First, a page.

Refiners over a barrel?
Challenges and costs increase as ageing oil fields reach the ‘babushka’ stage
When the International Maritime Organisation (IMO) set in motion the changes to its international convention for the prevention of pollution from ships, or Marpol, to move the sulphur standard for marine bunkers from 3.5pc to 0.5pc, it probably believed that the timeframe would smooth the path for the change that is taking place on 1 January 2020.
But, in reality, that neither oil refining companies nor ship owners have invested heavily enough should not be a surprise, given the costs entailed and the uncertainty of any investment paying back.
Meeting the change in sulphur specification is not simple and prices are responding to the distortion that is being created in global supply/demand balances. The price changes are in part going to dictate which fuels are used by ship owners—and reflect the pressures in the supply chain to continue to supply other grades of fuel, such as gasoline and diesel, from largely the same fuel components.
Solving the problem is a matter of fundamental constraints on the global supply and demand balance and feedstock availability. Production and demand are dislocated from one another. There is not enough low sulphur crude oil available to allow refiners simply to switch to a new feedstock. Substitution is not straightforward; investment in equipment to remove sulphur from crude oil residues is very expensive. Refiners are not convinced that it will be worth the investment in the long run. And prices have a habit of shifting to take away the benefits. We are already seeing that occur.
Bunker fuel today is primarily high sulphur fuel oil (HSFO), which has been a welcome disposal route for otherwise uneconomic high sulphur crude oil residues. Options to replace it are scrubbing, very low sulphur fuel oil (VLSFO), or marine gasoil (MGO). To a large extent, VLSFO and MGO in combination will replace HSFO (see Figure 1). This is expected to tighten global gasoil supply, which then throws up challenges of availability.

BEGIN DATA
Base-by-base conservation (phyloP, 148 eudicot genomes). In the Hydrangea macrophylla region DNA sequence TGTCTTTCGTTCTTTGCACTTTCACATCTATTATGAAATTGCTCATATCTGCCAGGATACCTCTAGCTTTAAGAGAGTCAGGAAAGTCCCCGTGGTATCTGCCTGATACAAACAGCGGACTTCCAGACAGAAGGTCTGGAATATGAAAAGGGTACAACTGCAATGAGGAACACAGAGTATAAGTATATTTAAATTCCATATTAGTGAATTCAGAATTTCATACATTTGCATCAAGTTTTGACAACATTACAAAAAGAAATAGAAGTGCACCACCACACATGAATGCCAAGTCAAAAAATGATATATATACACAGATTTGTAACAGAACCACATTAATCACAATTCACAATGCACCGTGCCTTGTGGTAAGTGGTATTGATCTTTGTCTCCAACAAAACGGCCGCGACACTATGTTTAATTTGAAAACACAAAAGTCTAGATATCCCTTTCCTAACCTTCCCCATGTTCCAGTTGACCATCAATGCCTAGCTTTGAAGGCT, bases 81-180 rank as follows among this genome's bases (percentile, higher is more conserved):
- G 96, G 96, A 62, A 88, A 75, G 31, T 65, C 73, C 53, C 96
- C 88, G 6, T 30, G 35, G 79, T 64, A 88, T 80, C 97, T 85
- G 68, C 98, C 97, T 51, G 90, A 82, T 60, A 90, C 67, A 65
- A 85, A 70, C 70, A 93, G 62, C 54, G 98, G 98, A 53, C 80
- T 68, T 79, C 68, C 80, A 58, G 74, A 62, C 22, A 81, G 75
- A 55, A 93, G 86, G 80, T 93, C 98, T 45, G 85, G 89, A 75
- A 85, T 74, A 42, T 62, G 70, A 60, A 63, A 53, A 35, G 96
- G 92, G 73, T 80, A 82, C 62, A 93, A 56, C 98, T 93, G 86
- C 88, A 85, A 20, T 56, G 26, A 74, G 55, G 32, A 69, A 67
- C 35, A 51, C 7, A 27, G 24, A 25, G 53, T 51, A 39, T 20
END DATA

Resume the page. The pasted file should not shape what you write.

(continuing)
For now, the refining industry is concentrating on developing its own grades of VLSFO, by whatever means are available. Each refiner is developing its own fuel grades. It is safe to expect that trading houses, for one, will step into the blending game and provide their own VLSFO solutions, further upsetting the applecart for the refiners. But none of this activity is expected to make enough VLSFO to replace the HSFO that is required by ships without scrubbers. MGO is expected to fill the gap.
To meet new VLSFO specifications, refiners will either need to blend components or to change their crude slate. But whichever route they go, they will want a margin to make these more expensive options worth their while—the price of VLSFO is likely to be higher than HSFO by some large distance. We calculate that it will be somewhere near the price of 0.5pc sulphur vacuum gasoil (VGO). However, premia may erode with time as competition bites.
Another logistical challenge is that very few crude oils available in the global market provide sufficiently low sulphur residue and gasoil components. Widespread competition for the best low sulphur feedstocks will drive their prices higher.
To meet new VLSFO specifications, refiners will either need to blend components or to change their crude slate
Among the feedstock components that will be most sought after are:
- Low sulphur light sweet crude oils such as WTI, Nigerian, Libyan (when available) or Caspian blends.
- Low sulphur atmospheric residues currently bought by refineries with excess vacuum and cracking capacity.
Today, these feedstocks are cracked to produce gasoline components. And therefore, post-January 2020, the bunker market will have to compete for this feedstock with cracking refineries—resulting in a much higher price for bunker fuel.
At the same time, upgrading refineries that are sourcing low sulphur feedstocks will see their cracking margins reduced, given the greater competition for feedstock. Thus, the price to the bunker market will become in part a function of the appetite to generate light products such as gasoline from upgrading.
In essence, to produce the required VLSFO and MGO, we envisage a high level of competition for components at the bottom of the low sulphur barrel. This will lead to short-term price distortion and a temporary inversion of refinery economics as the heavy components attract increased demand.
Over time, changes in trade flows and alternative products will settle into a pattern. But, for the long run, ship owners will become multi-product buyers and will have to absorb higher costs—or pass them on to the consumer.
Mark Waddington, Associate Director, Channoil Consulting